You CAN Take It with You

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In DC after the Heller decision, you could keep, but could you bear?

I recently wrote about Peruta, a California Second Amendment case originating in San Diego County and decided in February. That federal appeals court decision surprised a lot of people, because it was the Ninth Circuit saying that California’s gun laws were unconstitutionally illiberal, and it seemed to go beyond Heller, the Supreme Court decision on which it heavily relied.

Heller was a District of Columbia case that was appealed to the Supreme Court. It said that the Second Amendment right to bear arms was an individual right, not only a collective right (for militia), but its holding was limited to DC’s laws against keeping handguns at home. It did not directly address prohibitions on carrying guns in public.

Once the Supreme Court finally said that the Second Amendment granted an individual right, that right could not be kept indoors.

But the Ninth Circuit said in the Peruta decision that Heller implies “a law-abiding citizen’s ability to carry a gun outside the home for self-defense fell within the Second Amendment right to keep and bear arms for the purpose of self-defense.” In other words, the reasoning of the Heller case goes beyond the actual holding of the case, beyond possession of guns at home.

If we forget about the anti-gun culture that predominates in most big American cities and about the decades of anti-gun legislation that we have gotten used to, it’s hard to disagree with Peruta. Once the Supreme Court finally said that the Second Amendment granted an individual right, that right could not be kept indoors. In the Constitution, there is simply no mention of any limitation of gun rights to the home. “A well regulated militia being necessary to the security of a free state, the right of the people to keep and bear arms shall not be infringed.” In fact, “keeping” might be something you do only at home, but “bearing” sounds like something you do in public.

A federal trial court in DC has just agreed, in the case of Palmer v.District of Columbia.(554 U.S. 570 [2008]). The decisionfollows the California casein applying Heller to a question almost identical to the one posed in Peruta.

A pattern has emerged. Civil libertarians (with glee) and gun-control advocates (with dread) might agree that the slope is slippery. Before Heller, DC’s laws were less liberal than California’s. DC “totally ban[ned] handgun possession in the home” and “require[d] that any lawful firearm in the home be disassembled or bound by a trigger lock” (Heller, 554 U.S. at 603, 628). That is, no handguns at home in any condition, and other guns such as rifles or shotguns stored in pieces or with a trigger lock. You couldn’t get much closer to a total gun ban. I think that’s what forced the hand of the Supreme Court in the Peruta case. It had to decide whether the Second Amendment meant anything for individuals. Once it did that, and overturned DC’s handgun ban, San Diego’s effective ban on carrying guns openly or concealed seemed the most offensive to Second Amendment rights. The Ninth Circuit had to apply Heller, or at least the logic of Heller. Then the district court in DC followed with its decision in Palmer.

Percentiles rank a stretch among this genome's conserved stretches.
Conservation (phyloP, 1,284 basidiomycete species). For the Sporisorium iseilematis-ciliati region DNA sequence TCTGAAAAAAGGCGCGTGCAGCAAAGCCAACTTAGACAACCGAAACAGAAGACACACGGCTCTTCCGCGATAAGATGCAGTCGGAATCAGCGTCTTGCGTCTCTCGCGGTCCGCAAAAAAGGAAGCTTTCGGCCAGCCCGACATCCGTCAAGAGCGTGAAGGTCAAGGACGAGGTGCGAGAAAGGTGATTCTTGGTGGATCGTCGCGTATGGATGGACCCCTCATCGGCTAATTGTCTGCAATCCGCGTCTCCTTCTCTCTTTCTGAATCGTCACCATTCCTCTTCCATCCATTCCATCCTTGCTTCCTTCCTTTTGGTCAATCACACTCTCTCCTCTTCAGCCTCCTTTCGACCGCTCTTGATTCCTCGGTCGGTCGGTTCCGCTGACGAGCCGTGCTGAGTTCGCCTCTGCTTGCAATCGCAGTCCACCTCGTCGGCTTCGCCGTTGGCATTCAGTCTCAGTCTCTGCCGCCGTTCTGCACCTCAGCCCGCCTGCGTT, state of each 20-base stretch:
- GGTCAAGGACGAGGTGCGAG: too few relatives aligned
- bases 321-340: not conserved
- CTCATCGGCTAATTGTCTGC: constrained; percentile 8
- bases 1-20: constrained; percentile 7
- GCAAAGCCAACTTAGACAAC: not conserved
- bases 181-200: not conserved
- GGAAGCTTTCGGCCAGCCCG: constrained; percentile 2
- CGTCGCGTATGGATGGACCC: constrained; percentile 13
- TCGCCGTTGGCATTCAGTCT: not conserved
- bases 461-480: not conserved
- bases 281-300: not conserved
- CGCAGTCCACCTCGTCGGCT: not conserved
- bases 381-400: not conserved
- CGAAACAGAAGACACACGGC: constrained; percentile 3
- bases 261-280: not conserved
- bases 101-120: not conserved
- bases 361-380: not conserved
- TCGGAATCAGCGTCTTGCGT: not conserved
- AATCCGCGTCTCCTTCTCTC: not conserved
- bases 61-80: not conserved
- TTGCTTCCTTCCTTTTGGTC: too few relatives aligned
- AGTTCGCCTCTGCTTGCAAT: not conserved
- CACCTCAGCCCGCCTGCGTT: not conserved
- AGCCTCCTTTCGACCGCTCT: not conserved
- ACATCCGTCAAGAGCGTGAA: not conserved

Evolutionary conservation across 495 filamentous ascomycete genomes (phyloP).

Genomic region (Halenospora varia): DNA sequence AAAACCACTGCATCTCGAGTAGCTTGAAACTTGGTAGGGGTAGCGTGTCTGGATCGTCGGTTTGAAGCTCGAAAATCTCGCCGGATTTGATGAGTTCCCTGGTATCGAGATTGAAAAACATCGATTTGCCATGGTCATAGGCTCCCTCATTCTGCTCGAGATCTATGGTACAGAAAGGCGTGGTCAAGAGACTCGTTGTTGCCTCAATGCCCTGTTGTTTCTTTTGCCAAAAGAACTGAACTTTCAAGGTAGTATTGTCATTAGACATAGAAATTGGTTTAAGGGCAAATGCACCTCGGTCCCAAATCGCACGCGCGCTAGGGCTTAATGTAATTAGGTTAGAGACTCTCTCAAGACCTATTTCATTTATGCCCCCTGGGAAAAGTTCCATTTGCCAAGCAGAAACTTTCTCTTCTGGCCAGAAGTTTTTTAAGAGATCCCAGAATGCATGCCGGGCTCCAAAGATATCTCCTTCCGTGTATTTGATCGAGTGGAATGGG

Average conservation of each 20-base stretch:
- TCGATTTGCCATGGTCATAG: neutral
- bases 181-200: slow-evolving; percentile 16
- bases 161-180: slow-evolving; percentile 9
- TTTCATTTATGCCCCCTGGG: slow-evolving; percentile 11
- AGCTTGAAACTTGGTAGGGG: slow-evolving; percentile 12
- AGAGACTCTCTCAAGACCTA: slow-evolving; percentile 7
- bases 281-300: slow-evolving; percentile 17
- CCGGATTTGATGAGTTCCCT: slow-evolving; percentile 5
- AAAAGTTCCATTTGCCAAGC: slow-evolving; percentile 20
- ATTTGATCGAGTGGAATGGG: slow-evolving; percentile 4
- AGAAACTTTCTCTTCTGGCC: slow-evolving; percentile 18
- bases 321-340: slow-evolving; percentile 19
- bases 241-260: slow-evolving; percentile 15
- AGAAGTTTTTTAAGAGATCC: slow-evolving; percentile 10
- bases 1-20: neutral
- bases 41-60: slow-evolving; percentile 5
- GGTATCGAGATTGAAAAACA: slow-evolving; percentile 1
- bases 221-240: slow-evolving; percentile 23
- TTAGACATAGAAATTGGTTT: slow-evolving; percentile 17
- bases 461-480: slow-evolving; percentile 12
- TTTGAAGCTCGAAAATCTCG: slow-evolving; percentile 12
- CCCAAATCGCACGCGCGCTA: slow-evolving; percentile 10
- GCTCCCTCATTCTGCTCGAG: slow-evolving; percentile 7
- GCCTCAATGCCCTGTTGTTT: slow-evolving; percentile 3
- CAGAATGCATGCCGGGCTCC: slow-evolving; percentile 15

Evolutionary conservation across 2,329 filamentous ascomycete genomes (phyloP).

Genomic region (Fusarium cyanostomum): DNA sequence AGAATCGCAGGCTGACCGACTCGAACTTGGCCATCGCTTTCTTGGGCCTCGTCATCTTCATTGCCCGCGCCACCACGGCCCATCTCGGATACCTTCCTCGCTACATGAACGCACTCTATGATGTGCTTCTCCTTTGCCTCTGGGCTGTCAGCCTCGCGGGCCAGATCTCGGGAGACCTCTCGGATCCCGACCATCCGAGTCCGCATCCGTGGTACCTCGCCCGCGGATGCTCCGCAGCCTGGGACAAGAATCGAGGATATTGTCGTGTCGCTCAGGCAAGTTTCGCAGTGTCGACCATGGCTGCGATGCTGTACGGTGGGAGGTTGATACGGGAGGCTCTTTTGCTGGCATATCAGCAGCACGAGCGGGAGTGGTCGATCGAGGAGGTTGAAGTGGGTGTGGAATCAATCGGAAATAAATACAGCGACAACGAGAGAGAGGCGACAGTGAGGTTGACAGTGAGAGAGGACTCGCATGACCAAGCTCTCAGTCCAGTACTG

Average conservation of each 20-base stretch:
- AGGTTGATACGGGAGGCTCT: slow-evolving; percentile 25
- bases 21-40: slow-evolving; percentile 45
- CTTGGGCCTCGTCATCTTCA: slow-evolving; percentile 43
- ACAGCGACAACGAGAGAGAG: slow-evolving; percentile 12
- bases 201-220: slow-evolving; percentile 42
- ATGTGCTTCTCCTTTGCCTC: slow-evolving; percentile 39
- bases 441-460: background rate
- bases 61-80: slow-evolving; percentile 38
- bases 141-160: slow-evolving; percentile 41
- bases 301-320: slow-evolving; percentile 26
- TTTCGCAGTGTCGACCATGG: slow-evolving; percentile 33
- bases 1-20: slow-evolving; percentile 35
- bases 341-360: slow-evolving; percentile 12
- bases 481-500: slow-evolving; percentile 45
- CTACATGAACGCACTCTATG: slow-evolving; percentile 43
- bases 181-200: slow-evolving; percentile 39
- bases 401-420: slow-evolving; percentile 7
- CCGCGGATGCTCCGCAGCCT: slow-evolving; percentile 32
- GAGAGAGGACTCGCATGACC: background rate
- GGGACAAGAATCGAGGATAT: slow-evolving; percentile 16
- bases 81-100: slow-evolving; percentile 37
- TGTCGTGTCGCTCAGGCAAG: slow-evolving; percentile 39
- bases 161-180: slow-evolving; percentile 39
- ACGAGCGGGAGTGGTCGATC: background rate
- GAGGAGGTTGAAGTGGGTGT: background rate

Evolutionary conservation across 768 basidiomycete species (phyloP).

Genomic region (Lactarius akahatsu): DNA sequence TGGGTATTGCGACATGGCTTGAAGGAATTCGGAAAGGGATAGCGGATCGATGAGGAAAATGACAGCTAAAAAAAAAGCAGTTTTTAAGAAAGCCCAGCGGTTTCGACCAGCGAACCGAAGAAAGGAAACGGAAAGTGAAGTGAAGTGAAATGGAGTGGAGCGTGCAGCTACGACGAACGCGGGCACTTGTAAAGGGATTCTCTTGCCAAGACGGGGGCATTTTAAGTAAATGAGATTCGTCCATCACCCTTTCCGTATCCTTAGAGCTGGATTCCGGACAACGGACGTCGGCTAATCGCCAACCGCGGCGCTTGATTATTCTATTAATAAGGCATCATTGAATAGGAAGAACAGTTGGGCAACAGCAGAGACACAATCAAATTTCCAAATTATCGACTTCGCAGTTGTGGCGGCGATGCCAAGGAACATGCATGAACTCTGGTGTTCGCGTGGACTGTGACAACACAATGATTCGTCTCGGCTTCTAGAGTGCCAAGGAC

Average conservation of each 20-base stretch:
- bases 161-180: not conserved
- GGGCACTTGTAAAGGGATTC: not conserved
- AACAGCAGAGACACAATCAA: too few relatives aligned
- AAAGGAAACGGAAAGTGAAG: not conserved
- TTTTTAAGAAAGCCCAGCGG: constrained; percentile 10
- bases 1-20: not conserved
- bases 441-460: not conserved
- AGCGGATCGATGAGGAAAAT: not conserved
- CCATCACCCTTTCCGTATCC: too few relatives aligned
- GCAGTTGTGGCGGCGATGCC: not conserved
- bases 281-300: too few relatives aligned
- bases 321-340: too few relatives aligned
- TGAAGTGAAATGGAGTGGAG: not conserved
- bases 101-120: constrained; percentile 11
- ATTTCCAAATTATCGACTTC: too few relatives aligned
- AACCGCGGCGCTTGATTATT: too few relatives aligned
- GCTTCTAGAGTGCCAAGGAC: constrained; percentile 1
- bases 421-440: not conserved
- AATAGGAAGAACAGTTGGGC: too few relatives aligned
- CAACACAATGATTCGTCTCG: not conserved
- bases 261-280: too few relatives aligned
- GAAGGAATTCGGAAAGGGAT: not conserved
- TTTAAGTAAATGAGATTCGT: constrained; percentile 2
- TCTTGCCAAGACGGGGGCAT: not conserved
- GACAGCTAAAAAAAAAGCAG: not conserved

Seven years ago in DC you couldn’t keep a handgun at home. Now, if Palmer holds up, you can take it with you.




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Post-Traumatic Story Disorder

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The latest of our nation’s mass-media-broadcast shootings took place yesterday (April 2) at Fort Hood, where a gunman—according to reports, one Ivan Lopez—murdered 3 and wounded 16 before killing himself.

Given the ghoulishness of the 24-hour-cycle press, it’s unsurprising that their first, hopeful question was whether this was a terrorist attack. Given their stupidity, it’s also unsurprising that, once they found out poor Lopez was just some guy possibly suffering from PTSD following a stint in Iraq, they reached precisely the wrong conclusion: that this wasn’t about terrorism after all.

You idiots. Of course it’s about terrorism. It’s all about our government’s stupid, belligerent, macho response to the terrorist attacks of Sept. 11, 2001, knocking over countries with little or no connection to those attacks, in the mistaken belief that we could run those countries better than they were already being run. It’s all about how Congress and the military have removed hundred of billions of dollars from the American economy in order to build and maintain palatial outposts of Empire, only to strand our people there at the first sign of trouble. It’s all about how we continued to recruit unfledged and underemployed men and women and dispatch them into conditions that favored the advancement of sadists and psychopaths, places where anyone of normal disposition would end up damaged in mind, if not also in body.